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Germany’s two largest department stores get go-ahead for merger

By Huw Hughes


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The merger of the two largest department stores in Germany, Kaufhof and Karstadt, has been approved by The Federal Cartel Office, Germany's national competition regulator, after the office decided that there were no competition concerns in light of the growing importance of online commerce for consumers.

”We examined the project intensively. There were no serious competition concerns, neither from the perspective of consumers nor from the point of view of manufacturers and suppliers,” said Andreas Mundt, president of Germany's Federal Cartel Office, in a statement on Friday.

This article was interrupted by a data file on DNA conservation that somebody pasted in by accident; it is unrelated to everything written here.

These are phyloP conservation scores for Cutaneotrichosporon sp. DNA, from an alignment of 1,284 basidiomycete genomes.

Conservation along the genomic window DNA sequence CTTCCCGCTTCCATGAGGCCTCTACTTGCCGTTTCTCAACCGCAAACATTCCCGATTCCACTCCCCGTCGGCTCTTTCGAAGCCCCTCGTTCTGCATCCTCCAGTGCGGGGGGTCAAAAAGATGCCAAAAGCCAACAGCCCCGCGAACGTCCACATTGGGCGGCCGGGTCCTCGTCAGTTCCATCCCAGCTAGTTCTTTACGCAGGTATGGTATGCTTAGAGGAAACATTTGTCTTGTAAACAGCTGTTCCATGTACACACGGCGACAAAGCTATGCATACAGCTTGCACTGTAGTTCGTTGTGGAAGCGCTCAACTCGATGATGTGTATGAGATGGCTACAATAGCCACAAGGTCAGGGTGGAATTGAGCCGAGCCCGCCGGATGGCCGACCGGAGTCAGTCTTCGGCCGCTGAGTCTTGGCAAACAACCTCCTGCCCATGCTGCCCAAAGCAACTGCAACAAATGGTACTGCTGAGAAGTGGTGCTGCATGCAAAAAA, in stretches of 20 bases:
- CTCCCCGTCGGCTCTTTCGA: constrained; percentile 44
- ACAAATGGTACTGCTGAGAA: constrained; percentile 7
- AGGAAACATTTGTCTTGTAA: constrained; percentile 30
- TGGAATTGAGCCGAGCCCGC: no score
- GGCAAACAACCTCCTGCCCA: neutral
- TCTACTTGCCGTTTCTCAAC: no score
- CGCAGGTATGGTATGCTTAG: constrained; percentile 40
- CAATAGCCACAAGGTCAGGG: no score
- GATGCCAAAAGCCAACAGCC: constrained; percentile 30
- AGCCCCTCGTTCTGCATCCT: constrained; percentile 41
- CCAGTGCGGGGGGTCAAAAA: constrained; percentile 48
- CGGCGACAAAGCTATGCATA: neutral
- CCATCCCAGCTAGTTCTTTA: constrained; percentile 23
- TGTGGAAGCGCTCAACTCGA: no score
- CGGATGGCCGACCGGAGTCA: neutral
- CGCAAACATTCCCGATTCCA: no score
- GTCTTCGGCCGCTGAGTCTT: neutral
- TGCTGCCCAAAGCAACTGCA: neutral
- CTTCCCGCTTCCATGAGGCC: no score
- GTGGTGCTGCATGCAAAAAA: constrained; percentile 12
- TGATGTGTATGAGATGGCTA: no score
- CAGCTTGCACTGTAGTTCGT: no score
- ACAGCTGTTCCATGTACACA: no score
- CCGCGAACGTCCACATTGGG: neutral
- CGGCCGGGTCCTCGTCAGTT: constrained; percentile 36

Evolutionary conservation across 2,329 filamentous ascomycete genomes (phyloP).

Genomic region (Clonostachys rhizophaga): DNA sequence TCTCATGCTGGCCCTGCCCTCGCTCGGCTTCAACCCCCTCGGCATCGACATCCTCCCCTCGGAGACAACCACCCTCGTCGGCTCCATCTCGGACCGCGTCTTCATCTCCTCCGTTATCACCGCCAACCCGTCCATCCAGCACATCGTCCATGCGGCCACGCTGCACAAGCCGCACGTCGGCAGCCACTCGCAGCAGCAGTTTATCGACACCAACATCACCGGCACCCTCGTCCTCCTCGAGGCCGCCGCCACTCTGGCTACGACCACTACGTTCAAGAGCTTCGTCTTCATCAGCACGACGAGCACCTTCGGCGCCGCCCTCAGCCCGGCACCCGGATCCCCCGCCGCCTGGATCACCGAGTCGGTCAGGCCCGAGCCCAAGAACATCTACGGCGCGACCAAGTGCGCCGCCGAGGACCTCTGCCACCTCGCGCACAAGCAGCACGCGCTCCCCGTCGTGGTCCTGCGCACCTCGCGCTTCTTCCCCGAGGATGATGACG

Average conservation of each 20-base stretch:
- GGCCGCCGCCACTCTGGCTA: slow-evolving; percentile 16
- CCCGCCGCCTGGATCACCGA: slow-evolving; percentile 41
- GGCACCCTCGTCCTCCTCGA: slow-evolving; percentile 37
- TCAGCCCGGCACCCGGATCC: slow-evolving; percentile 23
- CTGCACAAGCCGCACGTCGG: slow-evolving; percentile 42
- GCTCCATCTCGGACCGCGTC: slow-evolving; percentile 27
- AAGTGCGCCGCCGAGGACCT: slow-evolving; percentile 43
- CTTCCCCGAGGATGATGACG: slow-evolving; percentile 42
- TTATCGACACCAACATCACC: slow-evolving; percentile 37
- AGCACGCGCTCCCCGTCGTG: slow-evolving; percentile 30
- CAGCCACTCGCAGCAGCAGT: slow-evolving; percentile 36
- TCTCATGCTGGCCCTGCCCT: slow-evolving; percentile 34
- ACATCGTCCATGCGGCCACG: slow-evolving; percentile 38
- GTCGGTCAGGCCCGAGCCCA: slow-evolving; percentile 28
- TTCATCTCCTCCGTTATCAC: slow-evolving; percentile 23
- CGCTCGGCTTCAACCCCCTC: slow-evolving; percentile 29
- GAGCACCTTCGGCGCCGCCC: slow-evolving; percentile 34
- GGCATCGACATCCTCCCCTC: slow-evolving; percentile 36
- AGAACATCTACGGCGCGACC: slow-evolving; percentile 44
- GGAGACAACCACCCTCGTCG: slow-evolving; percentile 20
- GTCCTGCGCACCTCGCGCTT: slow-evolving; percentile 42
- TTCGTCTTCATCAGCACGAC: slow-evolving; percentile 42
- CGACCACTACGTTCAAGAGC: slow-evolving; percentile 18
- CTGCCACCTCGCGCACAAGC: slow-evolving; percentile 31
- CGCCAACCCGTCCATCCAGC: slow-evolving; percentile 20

”For a growing number of consumers, online retailers are also an important shopping alternative in most merchandise categories. This increasing competitive pressure of online trading has been incorporated in our assessment,” he added.

Kaufhof and Karstadt announced the merger in September, a move that parent companies Signa and Hudson's Bay hope will improve the competitiveness of the two department stores.

The merged group comprises 243 locations and 32,000 employees, with a combined turnover of 5 billion euros, making it one of the largest department store companies in Europe.

Hudson's Bay Company
Mergers and acquisitions